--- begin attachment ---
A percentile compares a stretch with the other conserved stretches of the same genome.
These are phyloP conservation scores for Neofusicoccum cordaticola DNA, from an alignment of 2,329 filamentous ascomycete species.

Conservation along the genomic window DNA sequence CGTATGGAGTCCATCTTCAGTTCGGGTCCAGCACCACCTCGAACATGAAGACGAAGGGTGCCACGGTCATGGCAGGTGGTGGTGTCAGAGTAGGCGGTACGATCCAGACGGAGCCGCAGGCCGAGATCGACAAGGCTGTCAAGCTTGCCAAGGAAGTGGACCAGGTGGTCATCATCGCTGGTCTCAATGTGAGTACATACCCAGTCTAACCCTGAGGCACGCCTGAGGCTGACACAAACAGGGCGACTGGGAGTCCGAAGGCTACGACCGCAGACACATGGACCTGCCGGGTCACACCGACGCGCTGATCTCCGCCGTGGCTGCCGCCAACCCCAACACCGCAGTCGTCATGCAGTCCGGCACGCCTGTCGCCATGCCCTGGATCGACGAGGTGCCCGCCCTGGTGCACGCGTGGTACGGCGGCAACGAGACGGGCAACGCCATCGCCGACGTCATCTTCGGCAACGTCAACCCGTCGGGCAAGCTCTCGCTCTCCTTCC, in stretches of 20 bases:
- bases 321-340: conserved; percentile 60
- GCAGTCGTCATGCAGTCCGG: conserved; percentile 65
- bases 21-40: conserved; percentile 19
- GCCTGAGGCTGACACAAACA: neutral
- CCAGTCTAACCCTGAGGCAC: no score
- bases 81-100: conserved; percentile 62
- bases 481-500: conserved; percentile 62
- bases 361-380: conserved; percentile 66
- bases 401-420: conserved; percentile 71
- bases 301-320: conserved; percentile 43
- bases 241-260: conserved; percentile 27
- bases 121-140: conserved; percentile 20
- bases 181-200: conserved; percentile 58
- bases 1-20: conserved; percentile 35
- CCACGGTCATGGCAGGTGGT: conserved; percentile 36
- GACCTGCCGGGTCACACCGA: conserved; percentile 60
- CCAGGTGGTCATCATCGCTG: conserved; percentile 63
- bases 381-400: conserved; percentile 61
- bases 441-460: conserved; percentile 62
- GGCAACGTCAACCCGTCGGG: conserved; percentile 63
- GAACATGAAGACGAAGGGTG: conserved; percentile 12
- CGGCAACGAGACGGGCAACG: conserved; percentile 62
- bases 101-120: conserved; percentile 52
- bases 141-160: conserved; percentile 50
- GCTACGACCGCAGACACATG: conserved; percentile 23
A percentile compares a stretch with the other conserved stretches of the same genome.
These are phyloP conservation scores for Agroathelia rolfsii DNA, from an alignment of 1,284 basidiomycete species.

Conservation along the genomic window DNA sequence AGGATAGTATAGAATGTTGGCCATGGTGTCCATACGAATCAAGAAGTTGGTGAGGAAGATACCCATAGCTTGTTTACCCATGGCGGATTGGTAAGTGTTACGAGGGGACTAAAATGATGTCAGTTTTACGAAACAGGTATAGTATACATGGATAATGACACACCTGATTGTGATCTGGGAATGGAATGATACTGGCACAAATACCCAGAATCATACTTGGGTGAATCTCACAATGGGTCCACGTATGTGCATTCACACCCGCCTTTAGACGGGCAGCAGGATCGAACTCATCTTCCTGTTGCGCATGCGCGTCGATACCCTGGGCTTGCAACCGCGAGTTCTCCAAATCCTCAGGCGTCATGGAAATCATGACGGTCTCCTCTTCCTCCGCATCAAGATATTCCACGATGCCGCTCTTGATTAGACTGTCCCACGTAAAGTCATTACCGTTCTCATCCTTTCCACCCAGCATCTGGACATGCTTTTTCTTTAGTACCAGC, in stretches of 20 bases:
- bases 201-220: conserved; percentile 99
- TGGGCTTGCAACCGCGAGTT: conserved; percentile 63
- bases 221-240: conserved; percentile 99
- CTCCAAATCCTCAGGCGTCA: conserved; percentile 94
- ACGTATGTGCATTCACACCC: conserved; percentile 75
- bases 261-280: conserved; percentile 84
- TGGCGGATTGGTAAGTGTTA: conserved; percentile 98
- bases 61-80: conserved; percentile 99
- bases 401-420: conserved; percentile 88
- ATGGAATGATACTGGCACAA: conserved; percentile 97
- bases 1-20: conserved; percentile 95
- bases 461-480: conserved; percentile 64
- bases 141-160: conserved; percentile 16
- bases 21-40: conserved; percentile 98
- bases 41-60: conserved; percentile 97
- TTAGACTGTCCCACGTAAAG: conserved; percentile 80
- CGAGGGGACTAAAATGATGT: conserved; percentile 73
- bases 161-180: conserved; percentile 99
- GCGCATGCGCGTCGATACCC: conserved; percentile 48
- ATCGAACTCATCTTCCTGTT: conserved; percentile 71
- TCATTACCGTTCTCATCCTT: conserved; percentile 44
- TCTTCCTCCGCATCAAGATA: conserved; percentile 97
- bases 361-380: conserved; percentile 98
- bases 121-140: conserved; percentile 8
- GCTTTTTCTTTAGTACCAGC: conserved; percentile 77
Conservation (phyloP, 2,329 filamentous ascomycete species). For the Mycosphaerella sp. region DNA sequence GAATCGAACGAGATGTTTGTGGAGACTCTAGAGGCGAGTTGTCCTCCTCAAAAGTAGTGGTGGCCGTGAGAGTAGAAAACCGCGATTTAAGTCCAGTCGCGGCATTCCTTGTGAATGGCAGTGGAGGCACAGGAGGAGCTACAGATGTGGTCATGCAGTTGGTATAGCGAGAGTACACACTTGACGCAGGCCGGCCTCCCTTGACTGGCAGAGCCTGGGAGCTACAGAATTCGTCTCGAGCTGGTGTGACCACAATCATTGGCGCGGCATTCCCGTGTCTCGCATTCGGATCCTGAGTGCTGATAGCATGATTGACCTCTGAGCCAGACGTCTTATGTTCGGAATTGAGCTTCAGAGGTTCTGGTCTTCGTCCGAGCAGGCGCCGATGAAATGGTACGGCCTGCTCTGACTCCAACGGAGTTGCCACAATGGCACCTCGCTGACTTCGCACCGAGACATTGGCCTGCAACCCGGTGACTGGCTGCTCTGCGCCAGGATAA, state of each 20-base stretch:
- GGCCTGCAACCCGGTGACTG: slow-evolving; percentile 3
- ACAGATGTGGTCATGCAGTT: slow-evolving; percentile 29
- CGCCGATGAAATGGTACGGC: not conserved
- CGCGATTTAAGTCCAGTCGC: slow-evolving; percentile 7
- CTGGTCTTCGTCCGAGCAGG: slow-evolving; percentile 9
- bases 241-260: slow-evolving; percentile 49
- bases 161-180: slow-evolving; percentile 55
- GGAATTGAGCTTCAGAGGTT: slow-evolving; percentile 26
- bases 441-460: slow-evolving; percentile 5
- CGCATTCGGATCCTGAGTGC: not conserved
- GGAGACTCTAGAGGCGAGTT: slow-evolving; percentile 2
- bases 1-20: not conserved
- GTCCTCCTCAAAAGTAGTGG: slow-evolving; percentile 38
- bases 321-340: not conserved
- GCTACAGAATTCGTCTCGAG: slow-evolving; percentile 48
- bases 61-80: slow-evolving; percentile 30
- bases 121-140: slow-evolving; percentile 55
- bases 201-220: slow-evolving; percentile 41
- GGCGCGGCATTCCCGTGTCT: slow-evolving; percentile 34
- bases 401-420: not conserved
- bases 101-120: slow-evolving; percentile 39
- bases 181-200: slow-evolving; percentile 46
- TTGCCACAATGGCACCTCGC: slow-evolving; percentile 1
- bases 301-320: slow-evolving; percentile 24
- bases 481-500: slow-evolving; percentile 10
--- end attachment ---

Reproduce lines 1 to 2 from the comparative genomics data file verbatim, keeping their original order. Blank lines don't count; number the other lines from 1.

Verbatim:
A percentile compares a stretch with the other conserved stretches of the same genome.
These are phyloP conservation scores for Neofusicoccum cordaticola DNA, from an alignment of 2,329 filamentous ascomycete species.